THE BIBLE'S first couple isn’t exactly a role model for romance.
Most modern interpretations frame Adam and Eve as sinners who can’t follow simple directions. Banished from Paradise, they end up naked and afraid. One of their sons turns out to be a murderer. But could all those troubles add up the foundation of a great relationship?
There’s no better person to answer that question than Bruce Feiler.
The author of Walking the Bible, Abraham and several more bestsellers has always approached the stories of the Old Testament with a combination of journalistic fortitude and faithful curiosity, bringing fresh life to the tales we thought we knew.
He turns his lens to the Garden of Eden in his latest book, The First Love Story: Adam, Eve and Us. Mining holy sites, tropical islands and pop icons, this is a look at the original baes that might surprise the most cynical among us, religiously and otherwise.
Born and raised in Savannah by stalwart power couple Ed and Jane Feiler, Bruce now lives in New York City with his wife and twin daughters, Eden and Tybee. The regular New York Times contributor returns to his hometown this weekend for a series of book signings and hopefully, a bit of family beach time.
We chatted with him between national TV appearances about the inescapable relevance of the Bible, gender fluidity, and whether Eve would have swiped right or left.
Adam and Eve, with their bad behavior and unfortunate parenting, are hardly the ideal couple. What led you to examine their relationship through the lens of love?
Bruce Feiler: For me, the process begins at my kitchen table. I’m surrounded by strong women—I have a working wife, twin daughters who are about to be 12, involved grandmothers—and I’m struggling like everyone else to figure out how men and women relate to each other. And like a lot of writers, I talk about the latest science and the latest research and the newest app, but there’s this part of me that’s very attracted to the ancient world, and I just feel like we can’t be throwing everything out. I tweet, but I Talmud, too. [laughs]
At the beginning of the book I describe being in the Sistine Chapel with my two girls trying to blow their minds, and they’re like, “Well, that’s just two men. Where am I in this picture?” And I thought, this story has been around for three thousand years, maybe it has something to tell us.
I started tugging on these strings and this amazing story popped up of all the people who had encountered the story Adam and Eve: Michelangelo, John Milton, Mary Shelley, Mark Twain, Ernest Hemingway and Bob Dylan and Beyoncé. And suddenly I discovered I was writing a book about love and how it has changed.
What was the strangest place this trek led your physically and philosophically?
The Galapagos, for sure. I mean, I’m the fool who’s going to write a book about Adam and Eve and devote a whole chapter to Darwin [laughs].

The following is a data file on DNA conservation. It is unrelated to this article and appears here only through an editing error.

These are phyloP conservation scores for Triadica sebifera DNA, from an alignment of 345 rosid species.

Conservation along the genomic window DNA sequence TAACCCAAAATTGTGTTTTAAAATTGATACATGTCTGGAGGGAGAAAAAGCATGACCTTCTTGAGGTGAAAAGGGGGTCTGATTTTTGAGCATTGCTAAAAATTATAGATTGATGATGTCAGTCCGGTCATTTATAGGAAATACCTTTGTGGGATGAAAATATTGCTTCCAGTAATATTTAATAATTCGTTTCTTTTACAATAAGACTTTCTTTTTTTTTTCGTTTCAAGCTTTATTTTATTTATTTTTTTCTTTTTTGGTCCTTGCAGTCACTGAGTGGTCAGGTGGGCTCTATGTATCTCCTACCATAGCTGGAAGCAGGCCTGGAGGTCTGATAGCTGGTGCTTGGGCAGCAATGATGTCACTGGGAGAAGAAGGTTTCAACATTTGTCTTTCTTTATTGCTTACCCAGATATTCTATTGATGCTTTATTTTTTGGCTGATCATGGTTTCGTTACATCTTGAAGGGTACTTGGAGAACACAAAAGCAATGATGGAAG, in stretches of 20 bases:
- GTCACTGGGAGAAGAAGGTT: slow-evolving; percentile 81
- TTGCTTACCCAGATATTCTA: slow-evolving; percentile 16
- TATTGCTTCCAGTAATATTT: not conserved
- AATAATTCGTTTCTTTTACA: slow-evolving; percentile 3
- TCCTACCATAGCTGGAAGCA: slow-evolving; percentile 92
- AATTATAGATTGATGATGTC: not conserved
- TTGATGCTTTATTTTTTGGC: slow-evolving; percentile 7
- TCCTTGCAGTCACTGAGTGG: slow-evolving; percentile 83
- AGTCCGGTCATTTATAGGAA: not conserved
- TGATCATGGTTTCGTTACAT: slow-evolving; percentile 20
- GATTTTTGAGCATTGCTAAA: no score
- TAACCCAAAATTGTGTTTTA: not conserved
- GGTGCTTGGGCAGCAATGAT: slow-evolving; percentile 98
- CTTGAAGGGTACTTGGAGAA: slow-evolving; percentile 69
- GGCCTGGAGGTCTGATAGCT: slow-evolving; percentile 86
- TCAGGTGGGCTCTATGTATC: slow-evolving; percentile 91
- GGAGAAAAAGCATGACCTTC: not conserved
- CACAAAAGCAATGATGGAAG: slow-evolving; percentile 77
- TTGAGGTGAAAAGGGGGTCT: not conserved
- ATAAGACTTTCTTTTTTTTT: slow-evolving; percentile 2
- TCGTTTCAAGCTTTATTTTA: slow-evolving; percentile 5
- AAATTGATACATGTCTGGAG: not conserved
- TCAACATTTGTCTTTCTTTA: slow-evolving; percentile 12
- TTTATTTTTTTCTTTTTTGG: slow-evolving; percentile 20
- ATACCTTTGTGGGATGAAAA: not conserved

On the surface, the people who are interested in Adam and Even are not interested in Darwin, and the people interested in Darwin are not interested in Adam and Eve. Yet they’re actually best friends in a way.
Darwin really explains why we need love: Animals essentially just pass along their genes, as we know, and that’s a vertical way of living. But love is horizontal: I don’t just care about passing along my genes, I also want to make a relationship and a family with someone that I love.
That’s what Adam and Eve invent. God says be fruitful and multiply, and they could have had children with no relationship. The Bible understands that making a relationship is difficult. It requires a balance of independence and interdependence, it requires forgiveness, it requires resilience. Their relationship is actually laying the ground work for what Darwin would discover three thousand years later.
Speaking from the experience of someone who’s been married a long time, how do Adam and Eve reflect how we keep relationships together through time and inevitable difficulties?
Yes, Linda and I will be married 14 years in June! So it’s about that resilience, the constancy, the stick-to-it-iveness. Adam and Eve start off together, they part. They get kicked out of Eden. They could part again, but instead they come together and have children. The children disappoint. They could separate—in fact, the text suggests they do—but they come back together and have Seth, who populates the human line. That is a textbook case of resilience. And what to do modern psychologists tell us? The key to relationship is being able to heal rupture, to mend a broken heart.
Also, there is what I call balance, the give and take, a see saw of power that it is very contemporary.
The other thing is co-narration. “Love is a story that we tell with another person,” I wrote in the book. We each have our own story, and there is the two-story on top of that. We are rewriting our own love stories in real time.
How does the story of Adam and Ave apply to same sex relationships and gender fluidity?